The audience was full of civil rights leaders, including the Revs. Jesse Jackson and Al Sharpton, and the children of the Rev. Martin Luther King Jr. Both Air Force One and Air Force Two were parked at an Atlanta airport as their occupants prepared speeches aimed at putting a congressional debate on voting rights into the greater context of the civil rights movement. The made-for-TV moment was backdropped by an assemblage of students from historically Black colleges and universities, many decked out in school colors.

But just as notable were the people who had opted not to be there: voting rights groups that had spent years mobilizing mostly Black voters before the 2020 election. But now the object of their ire was the president their efforts had helped elect — who they say has done too little to address issues important to Black voters.

“If all they are doing is coming to give a speech, then I might have some Republicans to be fighting with at that time,” said Nsé Ufot, chief executive of the New Georgia Project and one of the boycotters. “What we need is a plan. What we need are marching orders.”

Biden rode to the White House on the backs of Black voters, who resuscitated his primary campaign in South Carolina, gave him a lead he would not relinquish on Super Tuesday and helped him turn states such as Georgia blue for the first time in nearly two decades.

In return, he promised that his tenure would mark a giant step toward a more equitable America months after people had stormed streets to protest the systemic racism that winds its way through many aspects of American life. And Biden had the math to back him up, particularly after Georgia turned its two Senate seats blue. The victories knotted the upper chamber at 50-50, a tie broken by Kamala D. Harris, the nation’s first Black vice president.

But frustrated critics say Biden and the Democrats have squandered the governing trifecta Black voters helped him acquire. A year after George Floyd’s family spoke at the Democratic National Convention that nominated Biden, the George Floyd Justice in Policing Act died in the Senate. A bipartisan effort on police reform collapsed before an agreement was reached.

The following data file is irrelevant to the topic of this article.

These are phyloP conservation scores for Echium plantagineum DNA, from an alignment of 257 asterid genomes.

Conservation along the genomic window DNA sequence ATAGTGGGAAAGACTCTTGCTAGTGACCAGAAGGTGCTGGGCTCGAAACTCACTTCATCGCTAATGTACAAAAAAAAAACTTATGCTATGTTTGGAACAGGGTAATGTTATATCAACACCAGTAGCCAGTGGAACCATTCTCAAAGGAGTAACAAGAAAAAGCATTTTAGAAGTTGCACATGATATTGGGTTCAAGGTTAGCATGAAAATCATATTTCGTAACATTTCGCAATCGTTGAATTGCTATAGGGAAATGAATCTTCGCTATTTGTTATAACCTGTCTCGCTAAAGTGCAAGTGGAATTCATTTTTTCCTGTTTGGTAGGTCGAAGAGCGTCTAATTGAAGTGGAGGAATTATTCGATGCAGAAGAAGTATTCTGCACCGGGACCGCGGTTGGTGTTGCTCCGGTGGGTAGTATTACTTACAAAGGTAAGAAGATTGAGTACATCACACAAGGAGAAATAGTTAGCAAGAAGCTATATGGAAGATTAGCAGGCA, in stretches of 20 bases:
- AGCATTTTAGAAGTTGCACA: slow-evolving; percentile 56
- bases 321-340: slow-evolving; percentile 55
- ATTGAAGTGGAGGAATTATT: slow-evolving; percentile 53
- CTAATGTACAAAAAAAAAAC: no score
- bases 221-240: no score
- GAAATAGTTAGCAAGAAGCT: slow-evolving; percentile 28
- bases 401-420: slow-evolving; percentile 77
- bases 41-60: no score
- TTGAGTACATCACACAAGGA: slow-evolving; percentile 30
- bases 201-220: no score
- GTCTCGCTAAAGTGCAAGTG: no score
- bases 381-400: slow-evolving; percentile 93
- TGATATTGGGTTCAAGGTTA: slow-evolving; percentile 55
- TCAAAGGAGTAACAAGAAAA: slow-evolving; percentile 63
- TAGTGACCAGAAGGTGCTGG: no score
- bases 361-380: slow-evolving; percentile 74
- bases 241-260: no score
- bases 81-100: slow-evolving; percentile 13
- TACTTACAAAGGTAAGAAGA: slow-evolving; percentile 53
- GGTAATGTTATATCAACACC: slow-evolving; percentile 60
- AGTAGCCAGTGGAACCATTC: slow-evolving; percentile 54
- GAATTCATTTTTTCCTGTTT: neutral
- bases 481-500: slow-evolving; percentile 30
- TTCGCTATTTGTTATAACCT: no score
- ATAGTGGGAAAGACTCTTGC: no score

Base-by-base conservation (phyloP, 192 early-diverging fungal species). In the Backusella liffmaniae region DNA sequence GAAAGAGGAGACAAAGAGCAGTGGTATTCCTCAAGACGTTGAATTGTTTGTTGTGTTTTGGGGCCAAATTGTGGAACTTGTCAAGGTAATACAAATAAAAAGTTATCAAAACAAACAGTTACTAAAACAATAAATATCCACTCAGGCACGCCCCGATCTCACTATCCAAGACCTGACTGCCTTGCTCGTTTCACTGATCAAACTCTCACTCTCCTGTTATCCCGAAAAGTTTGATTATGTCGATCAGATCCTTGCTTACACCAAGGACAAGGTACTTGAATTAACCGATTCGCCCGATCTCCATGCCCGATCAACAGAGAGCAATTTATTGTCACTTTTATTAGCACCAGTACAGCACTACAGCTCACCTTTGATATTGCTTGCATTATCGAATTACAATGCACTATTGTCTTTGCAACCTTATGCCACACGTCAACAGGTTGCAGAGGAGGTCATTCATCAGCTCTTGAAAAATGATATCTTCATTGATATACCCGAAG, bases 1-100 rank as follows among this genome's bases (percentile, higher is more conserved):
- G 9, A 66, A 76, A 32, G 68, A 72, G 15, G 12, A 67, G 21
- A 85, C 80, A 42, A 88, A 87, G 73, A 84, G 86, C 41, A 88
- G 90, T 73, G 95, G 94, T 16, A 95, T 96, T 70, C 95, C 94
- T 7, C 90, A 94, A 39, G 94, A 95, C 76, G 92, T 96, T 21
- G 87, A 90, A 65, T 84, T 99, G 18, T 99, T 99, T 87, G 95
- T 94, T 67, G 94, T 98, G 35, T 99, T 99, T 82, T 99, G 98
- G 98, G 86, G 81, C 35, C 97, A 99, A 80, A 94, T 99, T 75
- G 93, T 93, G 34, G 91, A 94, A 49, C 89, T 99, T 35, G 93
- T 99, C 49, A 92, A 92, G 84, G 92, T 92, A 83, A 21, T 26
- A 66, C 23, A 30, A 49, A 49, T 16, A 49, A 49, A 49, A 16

And federal action on voting rights has also been stymied, as a pair of moderate Democrats have shown themselves unwilling to dismantle the filibuster to advance Democratic aims, including efforts to bolster and protect the right to vote.

The Biden administration says it has made great strides when it comes to racial equity, many of them included in a fact sheet that goes on for nearly 5,000 words about the “real and lasting change for Black Americans.” The administration has delivered $5.8 billion in cumulative investment for HBCUs, the Federal Emergency Management Agency set up 500 vaccination sites in underserved communities to stem a virus that Black people are 1.4 times as likely to die from as White people, and Biden has directed the federal government to use its purchasing power to help narrow the racial wealth gap. The administration says equity is baked into both the covid relief bill passed in March and an infrastructure deal passed in November.

And the administration has unquestionably increased representation of Black people within it: In addition to running with the first Black woman elected vice president, Biden has pledged to nominate a Black woman to the Supreme Court and increased the diversity of the federal judiciary.

“I’m proud I appointed … more Black women to the federal bench and the circuit courts and more former public defenders to the bench than any administration in American history,” Biden said in December.

But Biden and the Democrats have said ensuring the right to vote was at the top of their agenda, as evidenced in the Atlanta speech, where he said the Senate filibuster had been abused and should not stand in the way of federalizing voting rights protections.